April is Earth Month, so naturally it’s the perfect opportunity for the fashion world (and, it goes without saying, the world over) to stand up and do what they can to take action. The latest venture into green comes from the CFDA and Vogue with Clean by Design, a new partnership with National Resources Defense Counsel. The council hosted a luncheon yesterday to announce the initiative, the premise of which could seem a bit strange — how does fashion directly impact the environment? Experts were in attendance to clear up the connection between the two, and promotional videos detailing the situation were also shown to describe “how toxic fashion’s impact on nature can be.” The videos showed rivers in China running with dyes and explained that it takes over 200 tons of water just to produce one single ton of fabric, a figure that’s much more alarming when you consider that our demand for clean, safe drinking water is set to double over the next forty years.
In the past, attempts to curtail the fashion industry’s carbon footprint have been difficult due largely in part to the fact that many, if not most, brands produce out of China. Not only is the source on the other side of the world, but there’s little information given as to what exactly goes on in their factories, making it difficult for America and Europe-based brands to oversee the production. Linda Greer, director of the NRDC’s health and environment program, ostensibly traveled to Asia to try and get an idea. “What we found when we got there,” Greer said, “was that the standard of operation of many, if not most, factories was far below global standards and desperately needed to improve … The era of operating without knowledge of your factories abroad is ending, and the curtain is rising above the sorts of problems and aspirations that we have abroad,” she continued. “It’s really time to get moving and not just figure that ‘It’s halfway around the world and nobody will ever know.’”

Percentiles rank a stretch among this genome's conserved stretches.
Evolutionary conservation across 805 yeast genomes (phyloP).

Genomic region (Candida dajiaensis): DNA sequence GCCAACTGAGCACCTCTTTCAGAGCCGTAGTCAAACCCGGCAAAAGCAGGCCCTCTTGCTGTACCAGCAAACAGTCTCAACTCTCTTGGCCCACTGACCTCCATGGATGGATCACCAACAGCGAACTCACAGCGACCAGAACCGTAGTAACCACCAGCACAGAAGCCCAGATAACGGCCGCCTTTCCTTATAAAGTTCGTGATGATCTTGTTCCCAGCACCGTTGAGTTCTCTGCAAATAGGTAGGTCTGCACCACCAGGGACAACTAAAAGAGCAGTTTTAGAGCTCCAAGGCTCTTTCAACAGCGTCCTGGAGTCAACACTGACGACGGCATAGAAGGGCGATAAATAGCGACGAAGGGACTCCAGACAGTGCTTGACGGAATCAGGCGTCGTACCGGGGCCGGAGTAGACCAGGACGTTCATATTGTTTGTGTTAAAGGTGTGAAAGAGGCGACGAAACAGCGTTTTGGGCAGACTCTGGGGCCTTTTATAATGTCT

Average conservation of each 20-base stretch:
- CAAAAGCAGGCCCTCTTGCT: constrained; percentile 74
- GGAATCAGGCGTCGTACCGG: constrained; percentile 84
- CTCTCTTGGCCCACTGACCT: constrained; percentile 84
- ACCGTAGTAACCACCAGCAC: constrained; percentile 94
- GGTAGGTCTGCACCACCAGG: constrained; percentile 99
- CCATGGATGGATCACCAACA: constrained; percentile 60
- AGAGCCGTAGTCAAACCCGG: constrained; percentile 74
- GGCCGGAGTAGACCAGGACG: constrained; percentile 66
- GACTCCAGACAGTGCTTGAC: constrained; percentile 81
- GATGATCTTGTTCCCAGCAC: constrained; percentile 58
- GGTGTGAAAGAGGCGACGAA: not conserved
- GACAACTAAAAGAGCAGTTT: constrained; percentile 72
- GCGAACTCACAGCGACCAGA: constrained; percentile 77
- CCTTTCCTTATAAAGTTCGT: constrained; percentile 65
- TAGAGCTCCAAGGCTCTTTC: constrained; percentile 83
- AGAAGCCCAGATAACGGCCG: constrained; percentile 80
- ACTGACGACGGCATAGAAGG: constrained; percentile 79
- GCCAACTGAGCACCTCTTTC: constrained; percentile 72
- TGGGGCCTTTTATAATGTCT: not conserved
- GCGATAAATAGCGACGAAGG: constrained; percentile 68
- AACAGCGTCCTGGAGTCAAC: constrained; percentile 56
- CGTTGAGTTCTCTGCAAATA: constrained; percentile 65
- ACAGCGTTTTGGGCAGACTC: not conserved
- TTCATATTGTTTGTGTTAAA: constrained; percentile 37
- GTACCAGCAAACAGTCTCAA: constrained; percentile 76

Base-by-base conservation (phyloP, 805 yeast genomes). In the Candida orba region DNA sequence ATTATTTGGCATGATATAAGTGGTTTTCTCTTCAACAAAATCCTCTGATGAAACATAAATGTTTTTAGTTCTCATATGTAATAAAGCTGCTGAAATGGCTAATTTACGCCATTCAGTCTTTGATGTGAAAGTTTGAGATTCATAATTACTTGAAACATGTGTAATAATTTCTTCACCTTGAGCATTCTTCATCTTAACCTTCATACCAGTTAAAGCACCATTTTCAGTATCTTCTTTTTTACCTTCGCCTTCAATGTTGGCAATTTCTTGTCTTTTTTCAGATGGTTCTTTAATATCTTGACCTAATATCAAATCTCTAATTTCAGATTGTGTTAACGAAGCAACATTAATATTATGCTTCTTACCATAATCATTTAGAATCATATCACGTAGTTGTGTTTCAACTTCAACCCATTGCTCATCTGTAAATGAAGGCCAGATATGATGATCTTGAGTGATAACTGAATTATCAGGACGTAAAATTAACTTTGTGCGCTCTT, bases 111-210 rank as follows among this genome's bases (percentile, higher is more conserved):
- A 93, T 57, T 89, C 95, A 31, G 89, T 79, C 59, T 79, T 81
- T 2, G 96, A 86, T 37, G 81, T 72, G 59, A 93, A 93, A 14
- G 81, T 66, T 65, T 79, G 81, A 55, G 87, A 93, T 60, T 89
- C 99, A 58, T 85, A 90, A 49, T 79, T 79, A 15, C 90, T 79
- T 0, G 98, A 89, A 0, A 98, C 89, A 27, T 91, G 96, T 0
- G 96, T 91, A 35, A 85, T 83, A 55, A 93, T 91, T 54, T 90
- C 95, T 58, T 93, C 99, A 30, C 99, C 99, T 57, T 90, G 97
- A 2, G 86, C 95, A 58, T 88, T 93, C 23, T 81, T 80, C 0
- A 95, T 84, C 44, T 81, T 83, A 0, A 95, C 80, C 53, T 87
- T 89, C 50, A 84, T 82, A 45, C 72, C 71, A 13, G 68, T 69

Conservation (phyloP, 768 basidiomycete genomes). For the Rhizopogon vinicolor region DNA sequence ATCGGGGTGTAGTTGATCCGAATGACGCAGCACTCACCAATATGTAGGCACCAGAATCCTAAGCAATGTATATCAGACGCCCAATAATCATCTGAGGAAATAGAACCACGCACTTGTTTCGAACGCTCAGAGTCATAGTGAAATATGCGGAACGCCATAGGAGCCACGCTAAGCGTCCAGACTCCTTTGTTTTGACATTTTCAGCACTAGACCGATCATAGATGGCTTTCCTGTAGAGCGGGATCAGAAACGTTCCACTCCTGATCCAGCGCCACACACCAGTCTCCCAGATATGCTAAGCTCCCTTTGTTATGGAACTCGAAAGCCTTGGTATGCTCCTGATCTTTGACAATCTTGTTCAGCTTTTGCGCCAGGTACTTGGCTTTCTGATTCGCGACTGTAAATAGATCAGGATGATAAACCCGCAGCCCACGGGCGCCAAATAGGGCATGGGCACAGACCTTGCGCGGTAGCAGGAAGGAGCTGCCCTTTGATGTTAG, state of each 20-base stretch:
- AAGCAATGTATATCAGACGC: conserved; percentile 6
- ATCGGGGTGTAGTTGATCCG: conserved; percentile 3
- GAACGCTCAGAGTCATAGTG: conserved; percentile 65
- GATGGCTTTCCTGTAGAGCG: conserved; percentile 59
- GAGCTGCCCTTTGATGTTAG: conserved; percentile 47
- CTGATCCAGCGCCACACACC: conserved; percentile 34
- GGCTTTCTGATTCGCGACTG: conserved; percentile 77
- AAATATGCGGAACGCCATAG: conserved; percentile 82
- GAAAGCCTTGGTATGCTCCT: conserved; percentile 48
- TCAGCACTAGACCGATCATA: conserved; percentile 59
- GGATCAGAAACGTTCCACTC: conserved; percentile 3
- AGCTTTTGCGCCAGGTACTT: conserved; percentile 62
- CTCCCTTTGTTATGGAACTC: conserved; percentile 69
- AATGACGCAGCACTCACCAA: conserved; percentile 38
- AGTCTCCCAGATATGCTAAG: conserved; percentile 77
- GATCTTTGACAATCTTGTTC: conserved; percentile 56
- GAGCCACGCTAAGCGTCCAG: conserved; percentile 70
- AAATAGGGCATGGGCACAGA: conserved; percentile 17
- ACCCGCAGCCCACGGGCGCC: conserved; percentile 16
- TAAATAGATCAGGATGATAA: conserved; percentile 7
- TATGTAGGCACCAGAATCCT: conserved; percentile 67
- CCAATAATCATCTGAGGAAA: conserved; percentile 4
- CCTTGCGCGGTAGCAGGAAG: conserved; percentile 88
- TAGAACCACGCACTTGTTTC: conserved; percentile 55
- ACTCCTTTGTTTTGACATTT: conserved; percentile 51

That kind of dismissive, “out of sight, out of mind” approach to manufacturing (and, in the same vein, consumerism) is precisely what makes fashion’s negative impact on nature so large and desperately in need of reduction. It seems — or one would hope — that the days of sketchy production are about to come to an end, and not a moment too soon. [Fashionista, image courtesy of NRDC via Fashionista]